• allergens;
  • epidemiology;
  • histamine;
  • reproducibility;
  • skin prick test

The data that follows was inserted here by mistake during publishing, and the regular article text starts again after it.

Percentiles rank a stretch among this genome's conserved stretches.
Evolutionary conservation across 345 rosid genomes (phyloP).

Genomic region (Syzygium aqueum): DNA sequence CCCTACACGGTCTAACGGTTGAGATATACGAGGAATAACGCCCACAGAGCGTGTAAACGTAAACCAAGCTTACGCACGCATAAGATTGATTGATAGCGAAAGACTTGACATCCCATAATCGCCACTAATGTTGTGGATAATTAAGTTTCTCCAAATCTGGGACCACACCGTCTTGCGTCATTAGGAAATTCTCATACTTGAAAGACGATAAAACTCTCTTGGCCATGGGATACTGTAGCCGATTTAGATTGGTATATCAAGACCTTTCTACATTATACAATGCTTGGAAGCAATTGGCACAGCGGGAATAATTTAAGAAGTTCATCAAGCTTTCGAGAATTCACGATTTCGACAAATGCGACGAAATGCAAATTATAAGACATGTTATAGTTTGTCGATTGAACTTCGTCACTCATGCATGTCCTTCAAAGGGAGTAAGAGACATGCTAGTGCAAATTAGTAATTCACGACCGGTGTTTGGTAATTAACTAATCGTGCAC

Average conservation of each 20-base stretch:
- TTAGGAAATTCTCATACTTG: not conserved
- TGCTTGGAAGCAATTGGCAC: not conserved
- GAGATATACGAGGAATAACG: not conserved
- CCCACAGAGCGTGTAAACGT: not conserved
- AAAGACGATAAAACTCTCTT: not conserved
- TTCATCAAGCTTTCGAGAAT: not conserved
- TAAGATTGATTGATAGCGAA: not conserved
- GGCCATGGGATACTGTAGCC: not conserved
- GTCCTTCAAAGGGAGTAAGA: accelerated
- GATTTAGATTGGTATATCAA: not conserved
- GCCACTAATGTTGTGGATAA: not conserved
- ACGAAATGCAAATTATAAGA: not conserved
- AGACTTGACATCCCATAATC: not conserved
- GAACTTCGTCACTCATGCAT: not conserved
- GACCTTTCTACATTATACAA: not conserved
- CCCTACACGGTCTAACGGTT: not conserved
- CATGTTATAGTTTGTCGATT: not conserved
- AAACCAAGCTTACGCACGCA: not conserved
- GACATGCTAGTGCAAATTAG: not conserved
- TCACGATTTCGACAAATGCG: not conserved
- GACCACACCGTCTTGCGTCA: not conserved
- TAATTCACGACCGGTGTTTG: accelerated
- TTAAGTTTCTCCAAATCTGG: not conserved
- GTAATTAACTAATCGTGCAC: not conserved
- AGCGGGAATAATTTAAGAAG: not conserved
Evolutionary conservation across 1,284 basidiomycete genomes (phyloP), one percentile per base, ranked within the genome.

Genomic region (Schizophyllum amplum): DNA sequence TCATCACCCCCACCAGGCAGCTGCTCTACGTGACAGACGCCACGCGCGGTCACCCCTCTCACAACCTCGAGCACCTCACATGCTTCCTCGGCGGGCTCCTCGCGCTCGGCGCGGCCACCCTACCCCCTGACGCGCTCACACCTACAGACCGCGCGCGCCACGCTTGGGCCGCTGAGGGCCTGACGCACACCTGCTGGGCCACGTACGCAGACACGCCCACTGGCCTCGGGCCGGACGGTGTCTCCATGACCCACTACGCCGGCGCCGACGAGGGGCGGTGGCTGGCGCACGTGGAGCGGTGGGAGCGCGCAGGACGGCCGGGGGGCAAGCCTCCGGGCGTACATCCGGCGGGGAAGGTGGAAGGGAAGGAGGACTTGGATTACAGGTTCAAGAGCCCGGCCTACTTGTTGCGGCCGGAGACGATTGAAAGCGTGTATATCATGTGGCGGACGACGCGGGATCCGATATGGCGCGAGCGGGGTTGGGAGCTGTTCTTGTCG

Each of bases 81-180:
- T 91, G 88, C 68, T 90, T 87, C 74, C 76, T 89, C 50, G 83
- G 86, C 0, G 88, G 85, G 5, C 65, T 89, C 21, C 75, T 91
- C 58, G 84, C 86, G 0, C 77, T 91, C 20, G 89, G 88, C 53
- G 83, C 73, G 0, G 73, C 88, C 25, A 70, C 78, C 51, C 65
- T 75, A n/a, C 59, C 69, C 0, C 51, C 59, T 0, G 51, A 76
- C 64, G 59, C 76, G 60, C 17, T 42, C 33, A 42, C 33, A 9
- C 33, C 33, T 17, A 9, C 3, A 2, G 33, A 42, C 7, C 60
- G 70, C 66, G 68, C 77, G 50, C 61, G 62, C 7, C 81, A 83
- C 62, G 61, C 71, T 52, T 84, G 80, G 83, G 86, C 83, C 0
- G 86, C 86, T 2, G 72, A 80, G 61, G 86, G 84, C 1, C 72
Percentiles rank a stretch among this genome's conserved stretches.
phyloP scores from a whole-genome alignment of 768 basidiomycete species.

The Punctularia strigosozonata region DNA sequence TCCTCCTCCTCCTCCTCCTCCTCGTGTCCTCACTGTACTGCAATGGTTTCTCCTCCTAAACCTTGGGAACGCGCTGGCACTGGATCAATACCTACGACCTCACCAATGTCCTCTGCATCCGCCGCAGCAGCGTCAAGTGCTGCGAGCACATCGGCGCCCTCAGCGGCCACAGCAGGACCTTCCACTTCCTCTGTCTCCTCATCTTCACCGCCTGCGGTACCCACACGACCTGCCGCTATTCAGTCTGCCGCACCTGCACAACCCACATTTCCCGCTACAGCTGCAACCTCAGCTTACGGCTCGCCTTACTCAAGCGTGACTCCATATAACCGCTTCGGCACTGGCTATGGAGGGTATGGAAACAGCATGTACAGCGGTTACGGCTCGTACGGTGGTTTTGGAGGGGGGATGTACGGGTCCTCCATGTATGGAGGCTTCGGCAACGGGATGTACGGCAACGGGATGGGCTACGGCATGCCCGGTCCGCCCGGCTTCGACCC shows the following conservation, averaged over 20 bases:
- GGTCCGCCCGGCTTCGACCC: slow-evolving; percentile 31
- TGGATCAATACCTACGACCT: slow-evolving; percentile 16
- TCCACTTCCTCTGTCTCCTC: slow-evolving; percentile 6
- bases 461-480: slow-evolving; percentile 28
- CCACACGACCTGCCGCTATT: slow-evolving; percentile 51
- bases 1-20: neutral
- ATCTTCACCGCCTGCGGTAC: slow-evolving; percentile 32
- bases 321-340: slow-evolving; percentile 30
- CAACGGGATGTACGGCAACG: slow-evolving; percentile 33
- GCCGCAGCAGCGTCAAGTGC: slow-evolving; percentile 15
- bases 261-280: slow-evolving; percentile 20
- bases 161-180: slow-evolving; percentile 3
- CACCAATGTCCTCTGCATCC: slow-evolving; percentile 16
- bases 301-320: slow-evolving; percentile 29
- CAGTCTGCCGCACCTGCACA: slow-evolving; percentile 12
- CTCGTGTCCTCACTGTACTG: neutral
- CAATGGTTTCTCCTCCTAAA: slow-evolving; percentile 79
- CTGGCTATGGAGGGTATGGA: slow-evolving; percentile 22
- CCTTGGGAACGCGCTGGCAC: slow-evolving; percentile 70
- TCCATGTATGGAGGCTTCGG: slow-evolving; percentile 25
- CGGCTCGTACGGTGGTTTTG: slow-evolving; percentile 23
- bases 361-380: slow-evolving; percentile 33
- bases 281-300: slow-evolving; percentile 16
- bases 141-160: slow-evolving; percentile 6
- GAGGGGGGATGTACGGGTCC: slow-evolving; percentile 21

Reproducibility of the skin prick method of testing for allergy was studied in 20 subjects examined by four nurses. Hypodermic needles were used for pricking and the test panel included a histamine control, a diluent control, and nine allergens. The reproducibility of the method was best when the size of the weal reaction caused by an allergen was expressed as the geometric area of the weal. When the weal reaction was expressed as the ratio of the weal reaction caused by an allergen to that caused by histamine, the reproducibility of the method was decreased considerably. When the ratios were further classified into three class ratings, reproducibility was very low. The reduction in reproducibility was due to the low reproducibility of histamine reactions. According to these results, at least in epidemiological studies the weal reactions should be expressed as geometric areas. In clinical practice it might also be preferable to express prick test results as the diameters of the weals without adjusting them by histamine reactions.